Adventures of a Modern Pirate: February 2019

I officially had the heebie-jeebies. Swimming in the blue hole was spooky, and I was creeping myself out with images of the Creature from the Black Lagoon flashing across my mind. Though I was told that it was just a huge cavernous hole filled with water and there were no creatures with large teeth, I still felt as if I were being watched from down below. 

Regardless, we swam and enjoyed the cool, serene spot and I even managed to sunbathe and nap a few minutes in the warmth of the day. Mysteriously, a soothing feeling washed over me that I had not felt before. Something about the luxuriant salt water made me feel slackened all over and even a bit heavy. Whatever it was, the blue hole seemed to administer a healing power that I never forgot. 

A couple hours later, there was a consensus that our stomachs were in need of some hot calories and cold beers. So we took one last look at the beautiful blue hole and started back the way we came. 

“There’s a joint where we can eat called The Wrecking Tree, near the Green Turtle Ferry Dock,” Tom said. 

“They have fabulous food,” my uncle added. 

On cue, everyone said, “Let’s go!” 

Tom led the way along the inconspicuous and soundless road, followed by Evelyn, Peter, my uncle and me. Once back on the main road, we walked alongside each other reminiscing about the awesomeness of the blue hole. It was a unique and fabulous spot.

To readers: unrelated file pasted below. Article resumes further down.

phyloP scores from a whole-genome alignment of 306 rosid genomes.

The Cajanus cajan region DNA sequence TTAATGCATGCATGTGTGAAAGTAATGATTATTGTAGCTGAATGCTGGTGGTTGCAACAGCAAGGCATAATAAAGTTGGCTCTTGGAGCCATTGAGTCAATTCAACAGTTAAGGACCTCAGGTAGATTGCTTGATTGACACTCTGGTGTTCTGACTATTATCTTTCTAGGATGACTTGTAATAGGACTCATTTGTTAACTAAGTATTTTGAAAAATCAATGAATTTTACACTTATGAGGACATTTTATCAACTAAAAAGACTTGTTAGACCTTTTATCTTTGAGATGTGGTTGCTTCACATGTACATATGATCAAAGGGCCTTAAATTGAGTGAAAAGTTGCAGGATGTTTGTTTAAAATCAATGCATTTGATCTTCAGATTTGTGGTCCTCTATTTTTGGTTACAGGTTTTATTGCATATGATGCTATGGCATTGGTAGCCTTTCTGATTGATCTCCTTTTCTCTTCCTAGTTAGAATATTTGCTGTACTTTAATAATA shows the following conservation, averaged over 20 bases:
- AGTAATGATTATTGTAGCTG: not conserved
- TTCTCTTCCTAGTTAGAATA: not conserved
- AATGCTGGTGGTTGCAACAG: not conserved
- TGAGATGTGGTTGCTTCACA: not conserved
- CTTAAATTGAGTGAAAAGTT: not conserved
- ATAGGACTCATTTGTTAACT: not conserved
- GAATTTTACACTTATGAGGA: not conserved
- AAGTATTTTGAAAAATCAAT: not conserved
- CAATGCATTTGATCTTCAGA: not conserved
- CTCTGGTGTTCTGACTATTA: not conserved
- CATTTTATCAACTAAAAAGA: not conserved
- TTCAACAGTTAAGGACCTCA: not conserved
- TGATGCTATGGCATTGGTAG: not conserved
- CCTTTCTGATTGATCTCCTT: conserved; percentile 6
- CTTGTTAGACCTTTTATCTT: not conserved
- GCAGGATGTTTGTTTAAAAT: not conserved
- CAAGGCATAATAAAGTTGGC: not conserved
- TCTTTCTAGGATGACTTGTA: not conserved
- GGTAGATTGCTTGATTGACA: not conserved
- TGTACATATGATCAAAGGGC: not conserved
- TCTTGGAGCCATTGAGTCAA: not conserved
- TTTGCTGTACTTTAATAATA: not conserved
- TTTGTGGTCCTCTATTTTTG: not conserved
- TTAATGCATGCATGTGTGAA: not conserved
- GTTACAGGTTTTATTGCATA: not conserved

The Wrecking Tree was more or less a small shack in desperate need of a fresh coat of paint with a tree jutting skyward through the middle of a small porch. The view from the enclosed dining area was just as spectacular as the food. I had the recommended conch salad with fried fish ‘n’ rice. The conch salad was delectable and I finished it off in record time. The rest of the meal was likewise toothsome, with a couple of beers to wash it all down with. 

Afterwards, I meandered and read the history on a sign. The restaurant was built around the tree! Throughout the mid-1800s, wrecking ships salvaged ships that fell prey to the many reefs in the area. The Wrecking Tree itself was where Green Turtle’s wreckers would bring their salvaged treasures. From here, under the shade of the tree, the loot was cataloged and prepared for shipment to Nassau. 

I was standing on holy pirate ground! 

Gotta get back to my coconut concoctions . . .

This column is part of an ongoing story of tales from the past that continues each month. Read Josh’s previous columns here:

To read more about Josh’s new novel, click here!

Joshua MacLeod is a NSB local and a Florida native. He is the author of Savage Tango and Chasing Latitudes. He lives with his dogs, Durango, Higgins and Oscar.

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